Joshua 13:22: The Death of Balaam

Verse 22:[1] (Num. 22:5; 31:8) Balaam also the son of Beor, the soothsayer (or, diviner[2]), did the children of Israel slay with the sword among them that were slain by them.

[And Balaam] This history is added to the slaughter of the five magnates, just as it is also in Numbers 31:8; otherwise little pertain to the purpose here. But, as the benefits of God toward the pious are never sufficiently commemorated, so also God’s just and severe judgments against the impious; so that some might be incited to virtue, and others be deterred from vices. It is certain that Moses proceeded from the waging of those wars to this distribution that we now handle (Masius). [What things Masius has here concerning Balaam, see in our Notes on Numbers 24; 31.]

The soothsayer; so he was in truth, though a prophet (2 Peter 2:16) in title and profession.

[With the rest slain, אֶל־חַלְלֵיהֶם] To (or upon [Jonathan]) the slain of them (Montanus, similarly Junius and Tremellius); with the slain, etc. (Munster, Pagnine, Tigurinus), that is, together with others slaughtered by them (Vatablus). Here אֶל/to means עִם/with, in the place of which it is עַל/upon in Numbers 31:8,[3] as it is here in the Targum (Drusius).

Among them that were slain by them: See Numbers 24:25.

[1] Hebrew: וְאֶת־בִּלְעָ֥ם בֶּן־בְּע֖וֹר הַקּוֹסֵ֑ם הָרְג֧וּ בְנֵֽי־יִשְׂרָאֵ֛ל בַּחֶ֖רֶב אֶל־חַלְלֵיהֶֽם׃

[2] Hebrew: הַקּוֹסֵם.

[3] Numbers 31:8:  “And they slew the kings of Midian, beside the rest of them that were slain (עַל־חַלְלֵיהֶם); namely, Evi, and Rekem, and Zur, and Hur, and Reba, five kings of Midian: Balaam also the son of Beor they slew with the sword.”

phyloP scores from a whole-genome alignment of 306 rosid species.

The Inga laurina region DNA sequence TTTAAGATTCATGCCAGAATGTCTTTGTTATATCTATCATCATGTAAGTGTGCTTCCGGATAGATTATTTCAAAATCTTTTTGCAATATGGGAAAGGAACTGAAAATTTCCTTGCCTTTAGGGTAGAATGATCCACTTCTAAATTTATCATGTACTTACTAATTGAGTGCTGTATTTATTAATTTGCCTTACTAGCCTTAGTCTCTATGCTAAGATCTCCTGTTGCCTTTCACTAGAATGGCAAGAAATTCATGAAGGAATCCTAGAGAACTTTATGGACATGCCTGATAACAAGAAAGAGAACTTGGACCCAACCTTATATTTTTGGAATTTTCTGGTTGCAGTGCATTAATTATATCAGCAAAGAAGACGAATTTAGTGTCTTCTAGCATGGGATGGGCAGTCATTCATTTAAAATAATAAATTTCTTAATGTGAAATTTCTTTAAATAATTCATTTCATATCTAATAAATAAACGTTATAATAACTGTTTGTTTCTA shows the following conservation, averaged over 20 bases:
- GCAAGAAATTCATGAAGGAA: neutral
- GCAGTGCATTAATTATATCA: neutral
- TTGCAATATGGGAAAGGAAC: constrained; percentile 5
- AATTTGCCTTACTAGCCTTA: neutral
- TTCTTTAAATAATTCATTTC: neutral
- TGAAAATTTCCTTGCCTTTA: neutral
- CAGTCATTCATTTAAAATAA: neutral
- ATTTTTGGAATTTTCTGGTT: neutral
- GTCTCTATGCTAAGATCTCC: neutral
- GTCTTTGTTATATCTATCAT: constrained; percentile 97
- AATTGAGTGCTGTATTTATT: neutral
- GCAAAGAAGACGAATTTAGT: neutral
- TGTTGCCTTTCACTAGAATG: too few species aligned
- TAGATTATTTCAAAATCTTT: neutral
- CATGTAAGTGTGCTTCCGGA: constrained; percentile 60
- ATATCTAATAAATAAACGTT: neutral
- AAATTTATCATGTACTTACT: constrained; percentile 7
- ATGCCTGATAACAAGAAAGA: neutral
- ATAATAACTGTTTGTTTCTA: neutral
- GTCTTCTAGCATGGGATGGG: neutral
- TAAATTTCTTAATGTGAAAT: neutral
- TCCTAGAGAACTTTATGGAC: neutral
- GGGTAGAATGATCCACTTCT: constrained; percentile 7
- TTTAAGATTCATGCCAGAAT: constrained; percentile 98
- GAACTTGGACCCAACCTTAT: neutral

1 thought on “Joshua 13:22: The Death of Balaam

  1. Matthew Henry: ‘They slew Balaam. Many conjectures there are as to what brought Balaam among the Midianites at this time; it is probable that the Midianites, having intelligence of the march of this army of Israelites against them, hired Balaam to come and assist them with his enchantments, that if he could not prevail to act offensively in their favour, by cursing the armies of Israel, yet he might act defensively, by blessing the country of Midian. Whatever was the occasion of his being there, God’s overruling providence brought him thither, and there his just vengeance found him. Had he himself believed what he said of the happy state of Israel, he would not have herded thus with the enemies of Israel; but justly does he die the death of the wicked (though he pretended to desire that of the righteous), and go down slain to the pit with the uncircumcised, who rebelled thus against the convictions of his own conscience. The Midianites’ wiles were Balaam’s projects, it was therefore just that he should perish with them, Hosea 4:5. Now was his folly made manifest to all men, who foretold the fate of others, but foresaw not his own.’

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